Patients with end-stage renal disease due to granulomatosis with polyangiitis — a type of ANCA-associated vasculitis — live significantly longer after receiving a kidney transplant, a nationwide review study shows.
This was mainly due to a 90% reduction in the risk for cardiovascular death, researchers found.
The findings suggest that promptly referring these patients for kidney transplant is key to their survival.
The study, “Improved survival with renal transplantation for end-stage renal disease due to granulomatosis with polyangiitis: data from the United States Renal Data System,” was published in the Annals of the Rheumatic Diseases.
Granulomatosis with polyangiitis (GPA), a condition characterized by inflammation of small blood vessels, may lead to kidney disease in 70% of patients.
Among them, nearly one in four ends up developing end-stage renal disease (ESRD) — when the kidneys no longer work as they should — a condition which can only be treated with a kidney transplant.
GPA with ESRD is associated with a high risk of death, usually due to serious cardiovascular events. But whether kidney transplants could reduce that risk had been uncertain.
To evaluate the survival benefit of kidney transplant in GPA patients, researchers at Massachusetts General Hospital and Harvard Medical School reviewed data from the United States Renal Data System (USRDS), a national collection of information about nearly 94% of patients who receive dialysis or kidney transplants in the U.S.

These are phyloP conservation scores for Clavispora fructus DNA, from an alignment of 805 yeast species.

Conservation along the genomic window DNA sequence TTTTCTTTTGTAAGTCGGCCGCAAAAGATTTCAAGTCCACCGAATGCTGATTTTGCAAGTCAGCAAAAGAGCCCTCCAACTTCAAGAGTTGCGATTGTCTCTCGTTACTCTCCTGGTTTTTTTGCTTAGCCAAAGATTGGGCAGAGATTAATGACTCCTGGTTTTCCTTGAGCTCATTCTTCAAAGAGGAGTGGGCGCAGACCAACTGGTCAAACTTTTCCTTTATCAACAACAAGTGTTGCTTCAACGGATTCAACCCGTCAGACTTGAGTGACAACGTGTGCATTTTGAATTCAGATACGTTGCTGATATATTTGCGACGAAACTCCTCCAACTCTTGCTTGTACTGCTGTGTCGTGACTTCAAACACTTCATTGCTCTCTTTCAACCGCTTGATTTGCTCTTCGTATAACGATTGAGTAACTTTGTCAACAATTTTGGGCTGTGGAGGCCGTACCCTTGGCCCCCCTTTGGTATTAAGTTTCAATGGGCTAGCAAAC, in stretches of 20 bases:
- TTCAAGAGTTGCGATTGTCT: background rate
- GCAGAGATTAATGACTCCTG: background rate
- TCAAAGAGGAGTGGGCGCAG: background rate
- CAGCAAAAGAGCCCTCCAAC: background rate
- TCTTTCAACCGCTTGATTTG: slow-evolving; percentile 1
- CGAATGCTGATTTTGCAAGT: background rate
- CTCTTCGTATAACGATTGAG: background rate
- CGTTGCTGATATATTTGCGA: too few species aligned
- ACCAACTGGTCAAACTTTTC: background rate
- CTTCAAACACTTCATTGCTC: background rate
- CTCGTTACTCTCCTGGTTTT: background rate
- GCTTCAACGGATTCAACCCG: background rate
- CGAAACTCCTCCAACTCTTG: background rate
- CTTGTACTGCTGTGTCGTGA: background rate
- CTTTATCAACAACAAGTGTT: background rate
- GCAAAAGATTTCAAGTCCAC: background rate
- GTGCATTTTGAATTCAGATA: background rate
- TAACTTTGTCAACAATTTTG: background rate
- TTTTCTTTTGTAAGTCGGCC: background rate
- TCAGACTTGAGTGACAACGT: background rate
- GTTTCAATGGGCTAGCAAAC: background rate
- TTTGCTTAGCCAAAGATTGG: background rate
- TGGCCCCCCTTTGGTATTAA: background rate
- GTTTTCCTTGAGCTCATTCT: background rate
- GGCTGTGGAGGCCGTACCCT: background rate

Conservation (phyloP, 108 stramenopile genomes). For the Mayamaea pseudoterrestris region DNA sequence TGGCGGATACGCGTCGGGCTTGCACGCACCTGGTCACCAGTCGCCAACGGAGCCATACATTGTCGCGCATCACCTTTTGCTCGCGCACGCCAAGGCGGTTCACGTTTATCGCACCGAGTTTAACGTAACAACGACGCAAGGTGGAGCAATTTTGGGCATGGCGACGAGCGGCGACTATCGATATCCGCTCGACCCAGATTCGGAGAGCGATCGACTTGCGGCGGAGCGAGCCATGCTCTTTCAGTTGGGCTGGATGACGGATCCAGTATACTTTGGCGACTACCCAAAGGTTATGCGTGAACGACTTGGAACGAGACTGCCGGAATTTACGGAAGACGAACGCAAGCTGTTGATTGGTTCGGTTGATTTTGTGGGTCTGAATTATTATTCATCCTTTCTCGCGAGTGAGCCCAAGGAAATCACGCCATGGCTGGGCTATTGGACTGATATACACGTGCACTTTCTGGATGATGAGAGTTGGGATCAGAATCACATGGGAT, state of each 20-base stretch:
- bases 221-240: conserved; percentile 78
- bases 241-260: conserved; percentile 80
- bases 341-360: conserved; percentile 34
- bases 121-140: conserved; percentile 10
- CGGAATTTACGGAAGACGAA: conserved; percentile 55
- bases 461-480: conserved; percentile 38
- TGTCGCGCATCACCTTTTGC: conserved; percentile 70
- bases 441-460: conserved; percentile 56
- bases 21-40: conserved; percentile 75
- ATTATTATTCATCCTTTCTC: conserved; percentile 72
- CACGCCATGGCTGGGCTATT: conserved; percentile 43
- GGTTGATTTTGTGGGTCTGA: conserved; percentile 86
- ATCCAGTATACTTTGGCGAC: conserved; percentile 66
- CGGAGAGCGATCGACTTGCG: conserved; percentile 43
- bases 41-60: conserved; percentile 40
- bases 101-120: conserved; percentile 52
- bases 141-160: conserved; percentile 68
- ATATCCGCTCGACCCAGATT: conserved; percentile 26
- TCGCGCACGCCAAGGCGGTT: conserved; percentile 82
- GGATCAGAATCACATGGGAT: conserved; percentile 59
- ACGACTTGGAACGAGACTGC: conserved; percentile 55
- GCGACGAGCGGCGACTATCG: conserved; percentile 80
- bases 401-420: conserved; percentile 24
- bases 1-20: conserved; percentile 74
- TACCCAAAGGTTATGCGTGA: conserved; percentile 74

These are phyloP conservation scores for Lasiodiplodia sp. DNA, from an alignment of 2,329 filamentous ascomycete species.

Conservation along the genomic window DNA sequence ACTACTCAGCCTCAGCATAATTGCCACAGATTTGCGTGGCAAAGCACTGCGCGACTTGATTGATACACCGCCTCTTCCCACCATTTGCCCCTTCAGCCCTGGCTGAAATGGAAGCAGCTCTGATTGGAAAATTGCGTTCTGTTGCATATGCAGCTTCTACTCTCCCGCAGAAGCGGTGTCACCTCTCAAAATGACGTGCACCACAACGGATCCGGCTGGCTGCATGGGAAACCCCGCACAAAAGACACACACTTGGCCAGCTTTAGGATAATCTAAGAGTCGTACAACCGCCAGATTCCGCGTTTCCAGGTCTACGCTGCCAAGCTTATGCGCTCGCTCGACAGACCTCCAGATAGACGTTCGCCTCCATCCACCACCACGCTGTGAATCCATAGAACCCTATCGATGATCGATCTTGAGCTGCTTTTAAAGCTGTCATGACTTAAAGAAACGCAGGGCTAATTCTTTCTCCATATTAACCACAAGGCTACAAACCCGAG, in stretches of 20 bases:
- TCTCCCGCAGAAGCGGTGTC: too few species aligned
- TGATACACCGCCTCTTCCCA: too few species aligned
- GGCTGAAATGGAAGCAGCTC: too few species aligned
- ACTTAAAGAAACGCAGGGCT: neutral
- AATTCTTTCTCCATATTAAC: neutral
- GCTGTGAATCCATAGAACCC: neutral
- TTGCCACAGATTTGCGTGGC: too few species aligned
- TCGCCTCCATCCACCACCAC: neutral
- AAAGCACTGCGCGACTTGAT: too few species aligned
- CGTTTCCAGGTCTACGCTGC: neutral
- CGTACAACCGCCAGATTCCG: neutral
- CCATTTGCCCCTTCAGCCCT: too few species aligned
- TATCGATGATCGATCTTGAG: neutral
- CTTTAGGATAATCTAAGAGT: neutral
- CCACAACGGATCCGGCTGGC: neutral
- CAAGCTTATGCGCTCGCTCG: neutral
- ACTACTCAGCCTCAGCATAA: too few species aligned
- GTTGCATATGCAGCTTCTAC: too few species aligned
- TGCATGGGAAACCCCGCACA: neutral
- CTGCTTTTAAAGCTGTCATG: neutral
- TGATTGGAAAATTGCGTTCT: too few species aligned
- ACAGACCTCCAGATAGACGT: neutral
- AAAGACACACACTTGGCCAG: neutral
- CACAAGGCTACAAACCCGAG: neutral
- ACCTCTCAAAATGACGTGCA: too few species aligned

Investigators examined data from 5,929 patients diagnosed with end-stage renal disease due to GPA between 1995 and 2014. During this time, 1,525 patients were placed on a wait list for a transplant, but only 946 received one.
During follow-up, 438 patients died. These included 199 patients who received a transplant (21%) and 239 patients of the 579 who did not receive a new kidney (41%). This represented a 70% reduction in the risk of death, the team found.
Age at ESRD onset and sex did not impact this survival benefit. However, patients younger than 40 benefited the most from kidney transplant — there was an 81% reduction in their risk of death. Patients older than 60 saw a 62% mortality risk reduction.
Interestingly, the team found that the reduced risk of mortality was primarily due to a significant reduction in cardiovascular events. Patients who received transplants had a 90% lower risk of death due to cardiovascular disease than non-transplant patients.
The findings have “important implications for the management of [ANCA]-associated vasculitis patients with advanced renal involvement,” researchers wrote.
“Prompt referral for transplantation is critical to optimize outcomes for this patient population,” they said.
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